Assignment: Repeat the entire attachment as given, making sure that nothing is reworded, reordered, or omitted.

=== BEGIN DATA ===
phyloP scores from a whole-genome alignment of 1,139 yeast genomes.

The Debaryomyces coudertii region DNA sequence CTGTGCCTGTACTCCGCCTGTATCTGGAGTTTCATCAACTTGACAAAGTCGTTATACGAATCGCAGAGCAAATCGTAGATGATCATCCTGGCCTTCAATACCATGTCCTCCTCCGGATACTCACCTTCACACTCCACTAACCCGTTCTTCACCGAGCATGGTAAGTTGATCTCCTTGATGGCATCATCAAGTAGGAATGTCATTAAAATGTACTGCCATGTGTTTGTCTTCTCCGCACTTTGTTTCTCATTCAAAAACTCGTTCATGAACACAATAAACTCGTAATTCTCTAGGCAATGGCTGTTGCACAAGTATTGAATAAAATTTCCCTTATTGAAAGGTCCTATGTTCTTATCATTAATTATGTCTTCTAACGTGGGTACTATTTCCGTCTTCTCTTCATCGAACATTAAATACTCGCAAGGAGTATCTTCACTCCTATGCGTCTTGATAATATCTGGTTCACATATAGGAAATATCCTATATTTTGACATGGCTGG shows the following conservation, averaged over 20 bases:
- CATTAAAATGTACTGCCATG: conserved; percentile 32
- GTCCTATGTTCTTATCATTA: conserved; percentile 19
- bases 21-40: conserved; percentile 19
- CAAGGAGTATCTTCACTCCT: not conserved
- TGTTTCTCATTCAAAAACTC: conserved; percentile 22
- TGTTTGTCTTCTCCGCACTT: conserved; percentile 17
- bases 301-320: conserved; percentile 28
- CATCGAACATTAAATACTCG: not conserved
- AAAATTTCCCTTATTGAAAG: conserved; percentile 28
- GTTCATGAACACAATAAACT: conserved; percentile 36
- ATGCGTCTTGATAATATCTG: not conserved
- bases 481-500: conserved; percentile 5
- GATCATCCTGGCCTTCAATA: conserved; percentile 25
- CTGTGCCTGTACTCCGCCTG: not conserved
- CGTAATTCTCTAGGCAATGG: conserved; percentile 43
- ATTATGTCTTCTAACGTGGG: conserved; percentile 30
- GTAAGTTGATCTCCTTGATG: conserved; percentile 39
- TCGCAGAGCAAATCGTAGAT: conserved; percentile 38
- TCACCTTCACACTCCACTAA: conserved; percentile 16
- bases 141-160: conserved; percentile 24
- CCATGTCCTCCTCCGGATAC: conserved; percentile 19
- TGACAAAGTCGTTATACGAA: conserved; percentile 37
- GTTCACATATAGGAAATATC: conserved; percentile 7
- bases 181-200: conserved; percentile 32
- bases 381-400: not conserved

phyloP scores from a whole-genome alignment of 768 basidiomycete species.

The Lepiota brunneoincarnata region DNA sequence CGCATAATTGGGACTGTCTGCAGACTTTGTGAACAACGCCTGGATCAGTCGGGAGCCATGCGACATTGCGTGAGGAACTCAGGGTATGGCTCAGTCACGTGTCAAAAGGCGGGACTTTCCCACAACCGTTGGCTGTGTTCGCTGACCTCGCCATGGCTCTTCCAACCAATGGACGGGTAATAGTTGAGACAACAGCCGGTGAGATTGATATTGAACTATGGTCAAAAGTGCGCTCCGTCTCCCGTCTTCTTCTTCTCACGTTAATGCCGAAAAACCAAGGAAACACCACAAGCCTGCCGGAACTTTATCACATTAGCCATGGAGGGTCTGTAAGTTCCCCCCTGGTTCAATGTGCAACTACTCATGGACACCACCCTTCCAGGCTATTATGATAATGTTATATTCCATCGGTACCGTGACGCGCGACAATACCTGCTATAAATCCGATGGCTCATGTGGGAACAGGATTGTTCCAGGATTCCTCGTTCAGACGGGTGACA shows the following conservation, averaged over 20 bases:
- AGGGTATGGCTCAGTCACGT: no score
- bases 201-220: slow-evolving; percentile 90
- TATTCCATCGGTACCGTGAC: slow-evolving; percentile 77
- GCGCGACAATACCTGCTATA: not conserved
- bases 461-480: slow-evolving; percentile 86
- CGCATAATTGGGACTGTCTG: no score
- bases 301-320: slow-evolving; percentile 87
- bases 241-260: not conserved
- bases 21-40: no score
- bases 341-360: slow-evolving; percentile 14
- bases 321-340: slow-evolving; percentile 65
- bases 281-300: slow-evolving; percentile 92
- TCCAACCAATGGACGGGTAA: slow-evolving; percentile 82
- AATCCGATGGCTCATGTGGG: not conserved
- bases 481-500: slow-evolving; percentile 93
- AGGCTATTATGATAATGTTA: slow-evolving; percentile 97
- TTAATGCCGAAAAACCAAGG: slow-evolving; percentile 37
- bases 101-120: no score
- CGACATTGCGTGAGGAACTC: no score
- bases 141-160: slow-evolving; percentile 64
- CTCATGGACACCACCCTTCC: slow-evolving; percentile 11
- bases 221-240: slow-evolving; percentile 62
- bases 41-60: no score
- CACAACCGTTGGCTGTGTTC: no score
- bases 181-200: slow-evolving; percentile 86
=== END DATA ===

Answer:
phyloP scores from a whole-genome alignment of 1,139 yeast genomes.

The Debaryomyces coudertii region DNA sequence CTGTGCCTGTACTCCGCCTGTATCTGGAGTTTCATCAACTTGACAAAGTCGTTATACGAATCGCAGAGCAAATCGTAGATGATCATCCTGGCCTTCAATACCATGTCCTCCTCCGGATACTCACCTTCACACTCCACTAACCCGTTCTTCACCGAGCATGGTAAGTTGATCTCCTTGATGGCATCATCAAGTAGGAATGTCATTAAAATGTACTGCCATGTGTTTGTCTTCTCCGCACTTTGTTTCTCATTCAAAAACTCGTTCATGAACACAATAAACTCGTAATTCTCTAGGCAATGGCTGTTGCACAAGTATTGAATAAAATTTCCCTTATTGAAAGGTCCTATGTTCTTATCATTAATTATGTCTTCTAACGTGGGTACTATTTCCGTCTTCTCTTCATCGAACATTAAATACTCGCAAGGAGTATCTTCACTCCTATGCGTCTTGATAATATCTGGTTCACATATAGGAAATATCCTATATTTTGACATGGCTGG shows the following conservation, averaged over 20 bases:
- CATTAAAATGTACTGCCATG: conserved; percentile 32
- GTCCTATGTTCTTATCATTA: conserved; percentile 19
- bases 21-40: conserved; percentile 19
- CAAGGAGTATCTTCACTCCT: not conserved
- TGTTTCTCATTCAAAAACTC: conserved; percentile 22
- TGTTTGTCTTCTCCGCACTT: conserved; percentile 17
- bases 301-320: conserved; percentile 28
- CATCGAACATTAAATACTCG: not conserved
- AAAATTTCCCTTATTGAAAG: conserved; percentile 28
- GTTCATGAACACAATAAACT: conserved; percentile 36
- ATGCGTCTTGATAATATCTG: not conserved
- bases 481-500: conserved; percentile 5
- GATCATCCTGGCCTTCAATA: conserved; percentile 25
- CTGTGCCTGTACTCCGCCTG: not conserved
- CGTAATTCTCTAGGCAATGG: conserved; percentile 43
- ATTATGTCTTCTAACGTGGG: conserved; percentile 30
- GTAAGTTGATCTCCTTGATG: conserved; percentile 39
- TCGCAGAGCAAATCGTAGAT: conserved; percentile 38
- TCACCTTCACACTCCACTAA: conserved; percentile 16
- bases 141-160: conserved; percentile 24
- CCATGTCCTCCTCCGGATAC: conserved; percentile 19
- TGACAAAGTCGTTATACGAA: conserved; percentile 37
- GTTCACATATAGGAAATATC: conserved; percentile 7
- bases 181-200: conserved; percentile 32
- bases 381-400: not conserved

phyloP scores from a whole-genome alignment of 768 basidiomycete species.

The Lepiota brunneoincarnata region DNA sequence CGCATAATTGGGACTGTCTGCAGACTTTGTGAACAACGCCTGGATCAGTCGGGAGCCATGCGACATTGCGTGAGGAACTCAGGGTATGGCTCAGTCACGTGTCAAAAGGCGGGACTTTCCCACAACCGTTGGCTGTGTTCGCTGACCTCGCCATGGCTCTTCCAACCAATGGACGGGTAATAGTTGAGACAACAGCCGGTGAGATTGATATTGAACTATGGTCAAAAGTGCGCTCCGTCTCCCGTCTTCTTCTTCTCACGTTAATGCCGAAAAACCAAGGAAACACCACAAGCCTGCCGGAACTTTATCACATTAGCCATGGAGGGTCTGTAAGTTCCCCCCTGGTTCAATGTGCAACTACTCATGGACACCACCCTTCCAGGCTATTATGATAATGTTATATTCCATCGGTACCGTGACGCGCGACAATACCTGCTATAAATCCGATGGCTCATGTGGGAACAGGATTGTTCCAGGATTCCTCGTTCAGACGGGTGACA shows the following conservation, averaged over 20 bases:
- AGGGTATGGCTCAGTCACGT: no score
- bases 201-220: slow-evolving; percentile 90
- TATTCCATCGGTACCGTGAC: slow-evolving; percentile 77
- GCGCGACAATACCTGCTATA: not conserved
- bases 461-480: slow-evolving; percentile 86
- CGCATAATTGGGACTGTCTG: no score
- bases 301-320: slow-evolving; percentile 87
- bases 241-260: not conserved
- bases 21-40: no score
- bases 341-360: slow-evolving; percentile 14
- bases 321-340: slow-evolving; percentile 65
- bases 281-300: slow-evolving; percentile 92
- TCCAACCAATGGACGGGTAA: slow-evolving; percentile 82
- AATCCGATGGCTCATGTGGG: not conserved
- bases 481-500: slow-evolving; percentile 93
- AGGCTATTATGATAATGTTA: slow-evolving; percentile 97
- TTAATGCCGAAAAACCAAGG: slow-evolving; percentile 37
- bases 101-120: no score
- CGACATTGCGTGAGGAACTC: no score
- bases 141-160: slow-evolving; percentile 64
- CTCATGGACACCACCCTTCC: slow-evolving; percentile 11
- bases 221-240: slow-evolving; percentile 62
- bases 41-60: no score
- CACAACCGTTGGCTGTGTTC: no score
- bases 181-200: slow-evolving; percentile 86